“We’re just trying to stop what we can because once the infrastructure is built it’s really hard to get the gas turned off,” said Lee Ziesche, community engagement coordinator for the Sane Energy Project.
“Climate change is immediately harming us right now — we saw that a couple weeks ago. In 2021, you cannot be building new fossil fuel infrastructure.”
The lawyers in July sued the city, the FDNY and National Grid in Brooklyn Supreme Court, alleging that a state-required environmental review of the work hadn’t been completed. They asked a judge to order a work stoppage while the case was being decided.
Later that month, Brooklyn Supreme Court Justice Karen Rothenberg found that construction related to National Grid’s variance petition had to stop until the case was decided.
It was a short victory: Earlier this month Brooklyn Supreme Court Justice Ellen Spodek paved the way for the construction to continue.
In denying the plaintiffs’ request, Spodek determined that the construction wouldn’t need a full environmental review for it to begin, and she accepted National Grid’s argument that halting it would interfere with the company’s ability to provide gas as winter approaches.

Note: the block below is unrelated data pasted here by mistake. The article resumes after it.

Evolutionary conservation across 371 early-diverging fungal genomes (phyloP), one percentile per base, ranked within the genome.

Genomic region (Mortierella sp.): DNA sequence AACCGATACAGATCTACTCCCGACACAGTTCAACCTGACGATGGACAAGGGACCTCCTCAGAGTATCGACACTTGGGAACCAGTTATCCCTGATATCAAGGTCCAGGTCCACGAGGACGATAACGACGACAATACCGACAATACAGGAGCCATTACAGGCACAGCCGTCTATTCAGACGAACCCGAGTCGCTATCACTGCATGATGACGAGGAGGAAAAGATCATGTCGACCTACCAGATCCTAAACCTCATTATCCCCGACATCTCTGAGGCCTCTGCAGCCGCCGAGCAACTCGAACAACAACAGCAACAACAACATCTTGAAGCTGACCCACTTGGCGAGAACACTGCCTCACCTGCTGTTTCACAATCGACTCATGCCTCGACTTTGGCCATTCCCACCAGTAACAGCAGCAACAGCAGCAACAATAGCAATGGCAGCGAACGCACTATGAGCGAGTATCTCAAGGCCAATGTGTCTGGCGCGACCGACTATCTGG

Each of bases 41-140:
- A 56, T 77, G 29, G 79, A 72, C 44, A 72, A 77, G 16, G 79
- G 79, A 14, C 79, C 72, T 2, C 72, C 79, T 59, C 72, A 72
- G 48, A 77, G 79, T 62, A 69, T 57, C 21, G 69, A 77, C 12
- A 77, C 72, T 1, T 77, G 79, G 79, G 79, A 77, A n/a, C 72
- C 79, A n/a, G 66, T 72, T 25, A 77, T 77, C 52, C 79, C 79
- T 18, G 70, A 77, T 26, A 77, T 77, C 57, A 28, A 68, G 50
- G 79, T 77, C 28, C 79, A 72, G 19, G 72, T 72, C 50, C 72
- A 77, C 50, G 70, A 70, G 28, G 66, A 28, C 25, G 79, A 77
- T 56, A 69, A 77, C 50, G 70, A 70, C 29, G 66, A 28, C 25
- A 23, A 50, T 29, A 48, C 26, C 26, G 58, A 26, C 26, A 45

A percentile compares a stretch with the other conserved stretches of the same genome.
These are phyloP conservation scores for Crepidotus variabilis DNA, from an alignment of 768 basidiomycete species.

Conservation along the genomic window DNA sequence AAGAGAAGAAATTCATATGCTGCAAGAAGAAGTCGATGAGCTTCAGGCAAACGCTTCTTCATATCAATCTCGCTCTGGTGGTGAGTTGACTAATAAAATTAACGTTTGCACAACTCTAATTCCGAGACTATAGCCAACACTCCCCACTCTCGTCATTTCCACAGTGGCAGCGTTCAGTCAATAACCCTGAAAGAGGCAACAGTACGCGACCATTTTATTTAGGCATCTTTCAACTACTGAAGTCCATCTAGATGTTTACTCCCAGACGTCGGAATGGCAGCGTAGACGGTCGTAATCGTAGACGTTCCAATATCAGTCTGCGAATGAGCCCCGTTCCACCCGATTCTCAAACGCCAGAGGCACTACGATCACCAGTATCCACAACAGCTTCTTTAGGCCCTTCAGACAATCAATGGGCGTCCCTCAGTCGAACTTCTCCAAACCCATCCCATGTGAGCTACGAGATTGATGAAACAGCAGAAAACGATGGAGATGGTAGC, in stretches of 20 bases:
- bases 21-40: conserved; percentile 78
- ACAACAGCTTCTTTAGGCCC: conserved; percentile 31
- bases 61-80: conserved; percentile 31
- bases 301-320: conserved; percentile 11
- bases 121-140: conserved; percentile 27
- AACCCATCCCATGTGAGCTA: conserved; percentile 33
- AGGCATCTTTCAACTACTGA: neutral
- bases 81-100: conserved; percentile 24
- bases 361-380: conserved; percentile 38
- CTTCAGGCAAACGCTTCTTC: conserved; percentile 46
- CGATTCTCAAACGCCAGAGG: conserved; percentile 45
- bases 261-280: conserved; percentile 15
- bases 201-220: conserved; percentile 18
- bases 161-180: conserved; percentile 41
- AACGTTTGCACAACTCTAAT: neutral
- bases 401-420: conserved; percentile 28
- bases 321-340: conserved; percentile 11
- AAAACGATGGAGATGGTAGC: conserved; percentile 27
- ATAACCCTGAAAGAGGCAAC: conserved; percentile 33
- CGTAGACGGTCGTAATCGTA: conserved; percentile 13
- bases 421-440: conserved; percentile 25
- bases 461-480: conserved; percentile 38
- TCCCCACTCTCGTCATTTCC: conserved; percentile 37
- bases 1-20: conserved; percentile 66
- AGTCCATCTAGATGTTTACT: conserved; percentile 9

“We are pleased that the court again found in favor of National Grid and denied Sane Energy’s baseless request to stop fully permitted and approved construction activities at the Greenpoint Energy Center,” said Young, of National Grid. “We will continue to provide safe, reliable energy to the 1.3 million New York City customers we have the obligation and privilege to serve for the upcoming heating season.”
A spokesperson for the city Law Department did not respond to a request for comment.
Now, the plaintiffs’ appeal hinges on an argument that the judge ruled erroneously and that construction should again be stopped while the lower court decides on the need for an environmental review.
“We’re not saying there needs to be a permanent stop on LNG trucking-related construction forever,” said Ruhan Nagra, an attorney with the University Network for Human Rights. “We’re saying stop the construction until you complete the required environmental review.”
National Grid must file its response in Appellate Court by Sept. 29. The court will rule after that on whether construction should be stopped.